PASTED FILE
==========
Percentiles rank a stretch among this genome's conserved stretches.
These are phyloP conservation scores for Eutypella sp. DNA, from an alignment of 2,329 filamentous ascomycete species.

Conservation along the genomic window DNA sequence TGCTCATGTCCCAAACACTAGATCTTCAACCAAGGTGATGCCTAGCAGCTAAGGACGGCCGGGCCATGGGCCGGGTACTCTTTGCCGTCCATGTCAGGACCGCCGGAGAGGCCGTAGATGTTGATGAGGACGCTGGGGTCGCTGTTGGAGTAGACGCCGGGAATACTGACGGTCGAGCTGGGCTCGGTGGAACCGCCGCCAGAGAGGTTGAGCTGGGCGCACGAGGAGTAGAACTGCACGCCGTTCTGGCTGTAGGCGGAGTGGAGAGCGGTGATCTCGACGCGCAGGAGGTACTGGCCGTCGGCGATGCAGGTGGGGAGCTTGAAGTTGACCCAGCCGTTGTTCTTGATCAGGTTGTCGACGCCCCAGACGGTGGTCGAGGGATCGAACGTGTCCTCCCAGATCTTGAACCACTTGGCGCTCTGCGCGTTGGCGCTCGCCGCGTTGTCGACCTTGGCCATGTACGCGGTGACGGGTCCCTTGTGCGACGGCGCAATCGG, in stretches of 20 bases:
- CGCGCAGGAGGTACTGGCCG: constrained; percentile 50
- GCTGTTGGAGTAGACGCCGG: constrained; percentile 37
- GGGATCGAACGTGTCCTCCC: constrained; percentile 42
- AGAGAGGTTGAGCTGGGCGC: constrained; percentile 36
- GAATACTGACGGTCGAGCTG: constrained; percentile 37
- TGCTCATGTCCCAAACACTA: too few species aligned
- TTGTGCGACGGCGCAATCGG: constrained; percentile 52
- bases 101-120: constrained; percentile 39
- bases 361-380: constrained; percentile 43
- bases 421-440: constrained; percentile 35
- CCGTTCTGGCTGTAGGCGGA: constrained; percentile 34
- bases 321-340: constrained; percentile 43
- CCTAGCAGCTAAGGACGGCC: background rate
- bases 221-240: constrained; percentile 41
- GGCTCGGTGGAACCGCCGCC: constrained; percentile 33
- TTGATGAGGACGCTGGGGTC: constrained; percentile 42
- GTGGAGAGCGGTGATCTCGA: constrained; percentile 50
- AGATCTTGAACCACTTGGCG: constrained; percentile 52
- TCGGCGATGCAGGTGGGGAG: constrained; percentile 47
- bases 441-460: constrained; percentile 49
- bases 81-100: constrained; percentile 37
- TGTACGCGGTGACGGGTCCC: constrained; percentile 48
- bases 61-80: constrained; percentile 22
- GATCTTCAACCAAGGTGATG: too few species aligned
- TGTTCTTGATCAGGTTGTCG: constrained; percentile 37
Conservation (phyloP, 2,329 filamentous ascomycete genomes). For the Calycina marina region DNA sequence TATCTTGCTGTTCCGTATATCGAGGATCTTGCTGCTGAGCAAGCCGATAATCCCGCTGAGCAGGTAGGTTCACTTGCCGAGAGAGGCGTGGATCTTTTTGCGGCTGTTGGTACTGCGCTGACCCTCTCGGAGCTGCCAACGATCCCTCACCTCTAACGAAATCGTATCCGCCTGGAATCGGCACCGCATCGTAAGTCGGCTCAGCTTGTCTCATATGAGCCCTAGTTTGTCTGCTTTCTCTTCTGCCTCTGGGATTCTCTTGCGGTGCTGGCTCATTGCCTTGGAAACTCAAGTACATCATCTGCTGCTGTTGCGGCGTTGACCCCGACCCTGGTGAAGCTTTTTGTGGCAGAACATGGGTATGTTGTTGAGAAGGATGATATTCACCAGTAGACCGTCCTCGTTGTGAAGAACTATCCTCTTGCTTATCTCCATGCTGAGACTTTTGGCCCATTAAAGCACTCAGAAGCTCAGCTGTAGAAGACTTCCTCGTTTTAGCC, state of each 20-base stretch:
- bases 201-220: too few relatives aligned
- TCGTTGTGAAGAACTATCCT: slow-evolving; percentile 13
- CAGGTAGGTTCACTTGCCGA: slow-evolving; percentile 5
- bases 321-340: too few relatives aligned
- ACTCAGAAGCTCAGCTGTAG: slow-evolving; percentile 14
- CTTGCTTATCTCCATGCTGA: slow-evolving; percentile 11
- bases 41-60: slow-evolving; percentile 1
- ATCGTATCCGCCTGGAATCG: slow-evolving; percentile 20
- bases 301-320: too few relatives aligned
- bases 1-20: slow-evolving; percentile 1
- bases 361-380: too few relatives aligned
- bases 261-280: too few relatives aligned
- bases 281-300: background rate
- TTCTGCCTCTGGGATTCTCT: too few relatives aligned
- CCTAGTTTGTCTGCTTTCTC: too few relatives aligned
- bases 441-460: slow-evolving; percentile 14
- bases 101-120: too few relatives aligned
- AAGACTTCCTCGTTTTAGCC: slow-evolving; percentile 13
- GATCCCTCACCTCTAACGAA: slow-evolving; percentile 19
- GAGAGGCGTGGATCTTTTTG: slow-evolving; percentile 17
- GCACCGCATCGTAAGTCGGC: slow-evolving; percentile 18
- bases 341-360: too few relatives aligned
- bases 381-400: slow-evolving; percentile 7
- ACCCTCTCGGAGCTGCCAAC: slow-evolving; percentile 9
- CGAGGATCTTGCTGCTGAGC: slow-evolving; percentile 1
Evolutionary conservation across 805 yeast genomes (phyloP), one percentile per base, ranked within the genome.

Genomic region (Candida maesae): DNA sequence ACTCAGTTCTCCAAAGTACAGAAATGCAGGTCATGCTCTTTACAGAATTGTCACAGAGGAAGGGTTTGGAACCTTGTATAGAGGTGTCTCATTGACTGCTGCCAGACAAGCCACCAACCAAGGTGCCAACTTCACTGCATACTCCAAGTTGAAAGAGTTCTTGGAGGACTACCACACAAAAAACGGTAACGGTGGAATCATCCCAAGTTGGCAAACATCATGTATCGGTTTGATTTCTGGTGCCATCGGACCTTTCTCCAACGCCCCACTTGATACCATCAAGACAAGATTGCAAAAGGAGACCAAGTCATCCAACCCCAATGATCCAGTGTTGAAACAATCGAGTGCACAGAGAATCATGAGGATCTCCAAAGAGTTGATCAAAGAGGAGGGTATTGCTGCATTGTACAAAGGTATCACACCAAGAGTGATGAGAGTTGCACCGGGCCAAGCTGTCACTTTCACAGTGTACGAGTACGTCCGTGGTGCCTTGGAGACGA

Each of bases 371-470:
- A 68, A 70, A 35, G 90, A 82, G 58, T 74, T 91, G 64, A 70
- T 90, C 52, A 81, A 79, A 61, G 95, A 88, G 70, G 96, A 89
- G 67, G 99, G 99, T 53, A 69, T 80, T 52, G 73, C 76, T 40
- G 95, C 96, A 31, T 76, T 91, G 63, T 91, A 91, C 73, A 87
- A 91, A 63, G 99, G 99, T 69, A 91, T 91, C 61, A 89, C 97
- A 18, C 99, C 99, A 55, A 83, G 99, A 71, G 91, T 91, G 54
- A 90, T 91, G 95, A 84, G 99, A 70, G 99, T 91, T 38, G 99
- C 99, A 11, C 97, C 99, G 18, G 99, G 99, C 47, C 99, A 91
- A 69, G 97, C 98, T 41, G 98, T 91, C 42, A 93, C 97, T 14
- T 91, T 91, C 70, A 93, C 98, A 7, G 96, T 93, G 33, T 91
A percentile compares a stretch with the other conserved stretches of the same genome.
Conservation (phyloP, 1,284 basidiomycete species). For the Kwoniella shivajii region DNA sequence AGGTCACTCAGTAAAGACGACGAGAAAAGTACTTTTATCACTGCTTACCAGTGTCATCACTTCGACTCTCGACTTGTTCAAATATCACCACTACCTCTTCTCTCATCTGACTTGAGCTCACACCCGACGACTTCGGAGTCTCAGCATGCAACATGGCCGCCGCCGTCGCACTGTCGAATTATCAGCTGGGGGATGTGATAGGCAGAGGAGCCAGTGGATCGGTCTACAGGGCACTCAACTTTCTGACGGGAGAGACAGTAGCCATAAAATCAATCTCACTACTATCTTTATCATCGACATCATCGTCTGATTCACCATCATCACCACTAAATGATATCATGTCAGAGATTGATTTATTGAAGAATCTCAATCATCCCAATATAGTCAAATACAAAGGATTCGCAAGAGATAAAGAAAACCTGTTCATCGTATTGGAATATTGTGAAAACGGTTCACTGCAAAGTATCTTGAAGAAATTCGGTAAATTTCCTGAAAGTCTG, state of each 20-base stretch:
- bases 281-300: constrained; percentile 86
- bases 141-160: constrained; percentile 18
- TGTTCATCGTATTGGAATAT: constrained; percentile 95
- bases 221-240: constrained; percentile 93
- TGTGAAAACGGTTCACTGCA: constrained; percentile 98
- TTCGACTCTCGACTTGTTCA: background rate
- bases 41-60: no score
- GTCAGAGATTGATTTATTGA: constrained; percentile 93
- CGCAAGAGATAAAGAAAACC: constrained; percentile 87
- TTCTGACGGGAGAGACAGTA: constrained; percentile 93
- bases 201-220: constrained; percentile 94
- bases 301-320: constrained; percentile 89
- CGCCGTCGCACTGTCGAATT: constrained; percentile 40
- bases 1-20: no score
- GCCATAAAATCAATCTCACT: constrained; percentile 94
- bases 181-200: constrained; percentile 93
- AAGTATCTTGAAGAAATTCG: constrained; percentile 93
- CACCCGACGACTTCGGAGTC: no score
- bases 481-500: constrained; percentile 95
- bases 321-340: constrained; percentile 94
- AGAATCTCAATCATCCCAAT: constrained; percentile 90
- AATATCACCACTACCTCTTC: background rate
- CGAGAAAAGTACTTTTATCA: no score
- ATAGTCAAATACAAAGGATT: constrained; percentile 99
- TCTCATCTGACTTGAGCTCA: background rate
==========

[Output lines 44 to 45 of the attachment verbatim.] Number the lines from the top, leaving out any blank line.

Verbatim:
- CCTAGTTTGTCTGCTTTCTC: too few relatives aligned
- bases 441-460: slow-evolving; percentile 14